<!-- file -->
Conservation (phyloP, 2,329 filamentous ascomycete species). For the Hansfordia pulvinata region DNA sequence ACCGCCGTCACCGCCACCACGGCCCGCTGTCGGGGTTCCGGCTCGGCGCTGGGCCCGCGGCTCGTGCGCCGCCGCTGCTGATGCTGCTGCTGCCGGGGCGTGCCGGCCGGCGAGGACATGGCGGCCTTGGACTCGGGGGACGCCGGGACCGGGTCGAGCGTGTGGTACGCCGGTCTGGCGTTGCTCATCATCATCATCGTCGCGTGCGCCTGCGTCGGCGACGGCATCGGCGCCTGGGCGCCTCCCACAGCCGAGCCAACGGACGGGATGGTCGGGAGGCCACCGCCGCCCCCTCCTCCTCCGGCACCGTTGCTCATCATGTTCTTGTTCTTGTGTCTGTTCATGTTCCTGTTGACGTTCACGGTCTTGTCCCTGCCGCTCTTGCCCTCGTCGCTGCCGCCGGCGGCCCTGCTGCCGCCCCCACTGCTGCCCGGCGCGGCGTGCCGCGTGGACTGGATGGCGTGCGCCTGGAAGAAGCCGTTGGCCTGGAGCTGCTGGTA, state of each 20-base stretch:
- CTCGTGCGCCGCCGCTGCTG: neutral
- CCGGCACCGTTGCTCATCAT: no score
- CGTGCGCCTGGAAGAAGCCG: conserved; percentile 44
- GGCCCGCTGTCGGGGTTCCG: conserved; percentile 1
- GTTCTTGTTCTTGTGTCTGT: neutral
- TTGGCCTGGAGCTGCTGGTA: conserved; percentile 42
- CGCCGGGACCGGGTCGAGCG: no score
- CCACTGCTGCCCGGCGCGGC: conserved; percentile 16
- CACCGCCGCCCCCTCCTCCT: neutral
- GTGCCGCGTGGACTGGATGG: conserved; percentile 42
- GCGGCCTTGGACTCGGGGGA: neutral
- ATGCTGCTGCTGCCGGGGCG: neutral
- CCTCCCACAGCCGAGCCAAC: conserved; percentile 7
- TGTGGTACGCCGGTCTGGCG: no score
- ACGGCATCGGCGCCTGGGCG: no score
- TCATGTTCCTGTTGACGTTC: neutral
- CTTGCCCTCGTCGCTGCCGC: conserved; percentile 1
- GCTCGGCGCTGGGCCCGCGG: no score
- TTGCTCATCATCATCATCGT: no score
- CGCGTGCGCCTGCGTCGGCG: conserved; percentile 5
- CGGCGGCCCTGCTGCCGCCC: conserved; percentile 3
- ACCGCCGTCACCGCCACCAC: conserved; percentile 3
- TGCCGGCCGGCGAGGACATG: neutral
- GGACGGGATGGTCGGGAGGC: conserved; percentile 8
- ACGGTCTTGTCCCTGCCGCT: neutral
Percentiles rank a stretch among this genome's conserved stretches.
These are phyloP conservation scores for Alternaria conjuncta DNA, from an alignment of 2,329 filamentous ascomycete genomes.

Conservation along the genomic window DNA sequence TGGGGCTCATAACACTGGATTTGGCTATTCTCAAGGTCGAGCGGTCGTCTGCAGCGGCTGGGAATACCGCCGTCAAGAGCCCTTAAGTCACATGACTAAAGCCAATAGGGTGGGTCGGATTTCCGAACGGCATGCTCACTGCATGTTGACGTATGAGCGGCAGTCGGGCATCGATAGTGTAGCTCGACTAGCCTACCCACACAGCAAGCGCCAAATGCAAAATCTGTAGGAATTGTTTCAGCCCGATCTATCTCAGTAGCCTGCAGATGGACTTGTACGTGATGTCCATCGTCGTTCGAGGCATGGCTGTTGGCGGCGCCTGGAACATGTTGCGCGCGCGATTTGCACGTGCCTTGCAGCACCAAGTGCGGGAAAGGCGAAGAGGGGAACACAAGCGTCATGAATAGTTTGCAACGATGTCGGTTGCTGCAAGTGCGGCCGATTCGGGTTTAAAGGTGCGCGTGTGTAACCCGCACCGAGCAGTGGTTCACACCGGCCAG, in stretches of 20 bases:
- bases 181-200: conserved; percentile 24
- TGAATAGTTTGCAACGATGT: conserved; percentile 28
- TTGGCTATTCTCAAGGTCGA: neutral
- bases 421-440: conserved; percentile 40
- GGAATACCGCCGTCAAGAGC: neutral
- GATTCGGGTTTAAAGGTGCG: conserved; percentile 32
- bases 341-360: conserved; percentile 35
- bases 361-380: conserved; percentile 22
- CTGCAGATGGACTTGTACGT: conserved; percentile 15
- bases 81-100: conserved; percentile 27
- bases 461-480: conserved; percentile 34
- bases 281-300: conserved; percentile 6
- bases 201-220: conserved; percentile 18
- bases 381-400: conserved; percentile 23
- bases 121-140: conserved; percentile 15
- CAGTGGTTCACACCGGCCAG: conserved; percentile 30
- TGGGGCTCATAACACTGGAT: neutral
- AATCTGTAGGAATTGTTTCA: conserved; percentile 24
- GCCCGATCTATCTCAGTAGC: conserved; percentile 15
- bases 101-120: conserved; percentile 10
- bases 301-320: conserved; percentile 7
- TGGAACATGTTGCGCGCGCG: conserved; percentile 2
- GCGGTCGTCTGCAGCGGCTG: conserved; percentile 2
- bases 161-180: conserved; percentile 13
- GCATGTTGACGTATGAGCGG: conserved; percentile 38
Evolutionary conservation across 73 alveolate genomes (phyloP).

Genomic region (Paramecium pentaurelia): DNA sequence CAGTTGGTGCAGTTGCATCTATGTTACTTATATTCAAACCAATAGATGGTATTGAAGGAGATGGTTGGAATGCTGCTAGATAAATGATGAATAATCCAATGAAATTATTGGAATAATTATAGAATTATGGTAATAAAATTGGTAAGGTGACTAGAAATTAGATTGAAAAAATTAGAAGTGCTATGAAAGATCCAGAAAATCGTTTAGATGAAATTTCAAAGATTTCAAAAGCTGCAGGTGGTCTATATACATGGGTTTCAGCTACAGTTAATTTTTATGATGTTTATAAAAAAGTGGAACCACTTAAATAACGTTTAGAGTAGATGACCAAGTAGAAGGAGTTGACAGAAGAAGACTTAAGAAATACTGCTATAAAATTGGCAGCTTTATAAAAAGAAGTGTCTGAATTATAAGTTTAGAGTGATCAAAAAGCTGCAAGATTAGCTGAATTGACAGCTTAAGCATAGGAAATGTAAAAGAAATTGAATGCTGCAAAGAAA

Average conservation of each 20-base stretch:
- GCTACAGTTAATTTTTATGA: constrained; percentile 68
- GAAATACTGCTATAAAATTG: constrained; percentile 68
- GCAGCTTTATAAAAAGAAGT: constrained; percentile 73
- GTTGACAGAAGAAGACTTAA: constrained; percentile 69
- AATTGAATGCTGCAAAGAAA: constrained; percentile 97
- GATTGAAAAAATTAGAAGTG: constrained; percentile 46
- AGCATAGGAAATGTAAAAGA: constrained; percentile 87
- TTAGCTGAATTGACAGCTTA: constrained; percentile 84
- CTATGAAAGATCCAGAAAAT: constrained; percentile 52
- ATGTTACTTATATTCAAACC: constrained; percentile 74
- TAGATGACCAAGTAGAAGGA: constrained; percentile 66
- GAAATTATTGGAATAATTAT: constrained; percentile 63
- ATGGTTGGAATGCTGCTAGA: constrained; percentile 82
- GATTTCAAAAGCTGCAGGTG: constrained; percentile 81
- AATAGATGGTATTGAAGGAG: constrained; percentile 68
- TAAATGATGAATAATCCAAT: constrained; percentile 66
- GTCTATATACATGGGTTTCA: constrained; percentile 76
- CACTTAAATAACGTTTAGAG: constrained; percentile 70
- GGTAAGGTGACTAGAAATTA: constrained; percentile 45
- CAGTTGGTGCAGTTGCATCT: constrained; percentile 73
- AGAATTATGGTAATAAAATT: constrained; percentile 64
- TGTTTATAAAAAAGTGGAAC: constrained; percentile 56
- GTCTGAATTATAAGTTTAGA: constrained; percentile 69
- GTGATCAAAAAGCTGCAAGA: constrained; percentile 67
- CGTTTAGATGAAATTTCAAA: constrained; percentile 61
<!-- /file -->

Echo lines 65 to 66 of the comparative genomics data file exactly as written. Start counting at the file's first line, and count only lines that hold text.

- TTAGCTGAATTGACAGCTTA: constrained; percentile 84
- CTATGAAAGATCCAGAAAAT: constrained; percentile 52